Robert Clover Johnson comments below on my previous post, dated January 21, 2013, about Robin Grille’s article “What Your Child Remembers–New discoveries about early memory and how it affects us.” I want to thank him personally for having the courage and taking the time to share his experiences and his knowledge with us. He is a pioneering educator on the subject of the trauma of infant circumcision, and I am honored to have him post on myincision. His thoughts are extremely important for us all to consider.
Thanks for bringing my attention to the work of Robin Grille. I am perhaps a case study of someone who coached himself through various forms of regressive therapy to discover the sources of lifelong tensions and depression by opening up the repressed memory of infant trauma. Grille describes this process very well, though his description is so succinct that some readers might suppose that just a few sessions of exploring postures and breathing techniques might lead to such revelations. My story spans three decades with lots of distractions and detours and important life events intervening. But as a result of my therapy I know from personal experience that infant surgical trauma is deeply imprinted in the amygdala and can have serious deleterious consequences throughout one’s life unless dealt with in a very caring, sensitive way.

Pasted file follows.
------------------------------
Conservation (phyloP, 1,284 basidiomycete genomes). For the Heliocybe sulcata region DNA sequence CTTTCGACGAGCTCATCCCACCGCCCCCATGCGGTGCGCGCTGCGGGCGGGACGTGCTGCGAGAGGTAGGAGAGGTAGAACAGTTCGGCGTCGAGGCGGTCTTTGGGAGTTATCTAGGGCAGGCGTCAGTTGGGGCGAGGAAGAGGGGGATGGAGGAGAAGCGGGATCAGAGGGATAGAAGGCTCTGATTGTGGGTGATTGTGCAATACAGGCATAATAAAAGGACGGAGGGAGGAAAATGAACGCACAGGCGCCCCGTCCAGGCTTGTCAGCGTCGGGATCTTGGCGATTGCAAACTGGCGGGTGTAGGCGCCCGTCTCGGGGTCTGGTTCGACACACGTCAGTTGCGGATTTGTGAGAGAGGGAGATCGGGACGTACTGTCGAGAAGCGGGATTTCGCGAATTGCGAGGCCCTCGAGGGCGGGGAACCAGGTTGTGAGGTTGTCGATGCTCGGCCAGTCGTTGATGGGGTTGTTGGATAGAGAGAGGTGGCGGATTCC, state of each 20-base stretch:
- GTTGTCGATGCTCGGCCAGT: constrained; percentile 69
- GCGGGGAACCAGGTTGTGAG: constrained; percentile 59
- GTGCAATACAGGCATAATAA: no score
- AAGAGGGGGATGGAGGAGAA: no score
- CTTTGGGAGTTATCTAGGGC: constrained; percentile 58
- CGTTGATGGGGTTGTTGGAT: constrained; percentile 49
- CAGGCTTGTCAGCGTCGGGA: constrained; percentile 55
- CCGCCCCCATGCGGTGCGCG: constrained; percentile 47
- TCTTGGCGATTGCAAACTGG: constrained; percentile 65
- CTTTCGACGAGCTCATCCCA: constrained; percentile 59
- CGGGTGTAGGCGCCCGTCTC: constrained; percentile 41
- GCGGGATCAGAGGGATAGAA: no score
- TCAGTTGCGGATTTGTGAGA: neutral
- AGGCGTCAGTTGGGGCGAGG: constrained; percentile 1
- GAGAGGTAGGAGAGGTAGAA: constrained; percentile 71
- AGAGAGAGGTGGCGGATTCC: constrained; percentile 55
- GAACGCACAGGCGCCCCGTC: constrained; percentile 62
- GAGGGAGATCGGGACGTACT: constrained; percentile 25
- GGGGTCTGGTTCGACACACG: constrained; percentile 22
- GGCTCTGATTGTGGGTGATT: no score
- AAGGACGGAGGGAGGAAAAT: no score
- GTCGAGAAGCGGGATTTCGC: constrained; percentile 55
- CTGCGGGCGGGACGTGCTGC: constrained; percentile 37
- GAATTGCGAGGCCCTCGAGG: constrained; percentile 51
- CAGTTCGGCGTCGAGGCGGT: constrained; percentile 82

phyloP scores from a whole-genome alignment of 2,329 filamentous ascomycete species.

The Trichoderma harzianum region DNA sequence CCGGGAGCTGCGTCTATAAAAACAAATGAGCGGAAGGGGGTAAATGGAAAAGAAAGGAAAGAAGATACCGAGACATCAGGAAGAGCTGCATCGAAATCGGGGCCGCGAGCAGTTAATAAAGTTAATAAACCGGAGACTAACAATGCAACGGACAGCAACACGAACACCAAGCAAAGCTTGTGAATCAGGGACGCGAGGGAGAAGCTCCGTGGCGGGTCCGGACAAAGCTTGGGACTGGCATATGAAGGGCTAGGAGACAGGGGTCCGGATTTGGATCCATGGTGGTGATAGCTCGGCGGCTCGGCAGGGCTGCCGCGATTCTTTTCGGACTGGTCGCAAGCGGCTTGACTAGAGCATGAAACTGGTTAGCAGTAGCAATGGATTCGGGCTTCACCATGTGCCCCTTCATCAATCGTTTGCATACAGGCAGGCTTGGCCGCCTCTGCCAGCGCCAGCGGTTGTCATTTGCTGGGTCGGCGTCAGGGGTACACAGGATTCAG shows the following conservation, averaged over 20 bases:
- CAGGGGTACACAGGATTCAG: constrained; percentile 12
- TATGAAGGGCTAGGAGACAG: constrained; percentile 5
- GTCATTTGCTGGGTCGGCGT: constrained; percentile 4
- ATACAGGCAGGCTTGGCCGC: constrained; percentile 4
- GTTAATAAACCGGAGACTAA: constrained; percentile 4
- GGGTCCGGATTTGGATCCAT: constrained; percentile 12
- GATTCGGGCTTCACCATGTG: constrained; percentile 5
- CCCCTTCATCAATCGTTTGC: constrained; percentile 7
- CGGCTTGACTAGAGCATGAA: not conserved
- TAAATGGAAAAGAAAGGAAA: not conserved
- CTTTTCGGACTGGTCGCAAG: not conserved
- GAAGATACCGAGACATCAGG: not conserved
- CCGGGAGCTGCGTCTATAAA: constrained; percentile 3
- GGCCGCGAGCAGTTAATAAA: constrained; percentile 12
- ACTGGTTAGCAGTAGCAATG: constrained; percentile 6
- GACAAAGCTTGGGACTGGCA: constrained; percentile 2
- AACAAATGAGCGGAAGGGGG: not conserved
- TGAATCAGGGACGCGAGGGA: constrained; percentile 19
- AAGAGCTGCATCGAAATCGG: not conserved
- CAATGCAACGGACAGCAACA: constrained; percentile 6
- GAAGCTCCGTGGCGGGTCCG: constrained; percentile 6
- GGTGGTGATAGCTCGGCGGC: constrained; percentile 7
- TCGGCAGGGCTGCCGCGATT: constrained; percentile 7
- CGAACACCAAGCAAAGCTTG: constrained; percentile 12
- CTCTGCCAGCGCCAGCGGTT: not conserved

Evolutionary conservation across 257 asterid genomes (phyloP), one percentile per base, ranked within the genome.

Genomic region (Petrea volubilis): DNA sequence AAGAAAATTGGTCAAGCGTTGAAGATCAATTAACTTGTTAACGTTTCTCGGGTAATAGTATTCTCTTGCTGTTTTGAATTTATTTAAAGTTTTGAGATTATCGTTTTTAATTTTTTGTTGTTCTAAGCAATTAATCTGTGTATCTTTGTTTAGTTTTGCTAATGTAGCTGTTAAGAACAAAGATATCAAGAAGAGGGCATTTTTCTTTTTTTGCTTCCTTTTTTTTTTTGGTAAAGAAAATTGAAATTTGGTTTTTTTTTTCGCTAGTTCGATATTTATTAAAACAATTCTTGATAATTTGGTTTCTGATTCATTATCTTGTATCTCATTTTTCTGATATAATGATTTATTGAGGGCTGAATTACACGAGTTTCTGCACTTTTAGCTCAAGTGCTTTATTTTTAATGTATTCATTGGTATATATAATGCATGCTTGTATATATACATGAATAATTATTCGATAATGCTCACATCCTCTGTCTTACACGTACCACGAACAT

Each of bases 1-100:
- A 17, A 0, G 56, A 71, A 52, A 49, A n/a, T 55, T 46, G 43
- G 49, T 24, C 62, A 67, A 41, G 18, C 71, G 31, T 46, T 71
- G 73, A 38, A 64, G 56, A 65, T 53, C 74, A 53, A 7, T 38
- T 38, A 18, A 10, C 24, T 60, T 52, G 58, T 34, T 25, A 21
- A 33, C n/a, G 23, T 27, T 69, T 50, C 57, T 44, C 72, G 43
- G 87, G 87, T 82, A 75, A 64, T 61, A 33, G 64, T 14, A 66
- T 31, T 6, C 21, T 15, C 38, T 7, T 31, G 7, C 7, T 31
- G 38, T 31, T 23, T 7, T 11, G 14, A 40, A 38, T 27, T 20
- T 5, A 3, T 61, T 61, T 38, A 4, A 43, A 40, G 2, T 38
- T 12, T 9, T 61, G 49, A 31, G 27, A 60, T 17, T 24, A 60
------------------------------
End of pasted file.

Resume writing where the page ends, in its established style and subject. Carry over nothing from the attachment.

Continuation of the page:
In 2005, I re-experienced the cutting sensations of my infant circumcision during a therapy session. At that time, I knew nothing about this surgery. This experience has altered my life in many ways. One of the hardest aspects of gaining this somatic knowledge and the book-learned knowledge that followed is learning how to share what I have learned constructively. Most Americans still simply do not believe that such memories can be accessed or that they have any effect whatsoever on adult life. Alas, these imprints do affect us and the news is not so good. In the case of circumcision, the infant is not only traumatized, thus losing trust in the benevolence of parents and humans in general, but also most of a man’s erogenous nerves are cut off and thrown away (or sold to pharmaceutical or cosmetic companies for commercial and medical uses).
Most people in our society have adjusted to this unnatural reality, primarily through suppression of information about it and the propagation of such lies as that “the foreskin is just a useless flap of skin.” (It also naturally lubricates sex, by the way, so the effects are felt by women as well as men.) Fortunately, such organizations as Intact America and NOCIRC are gradually making headway and fewer boys are being cut than in the past. I urge everyone to look up those organizations online and become enlightened, if you are not already enlightened.
Robin Grille is right. Infant trauma can be remembered, and it has bad effects whether or not we consciously remember the trauma.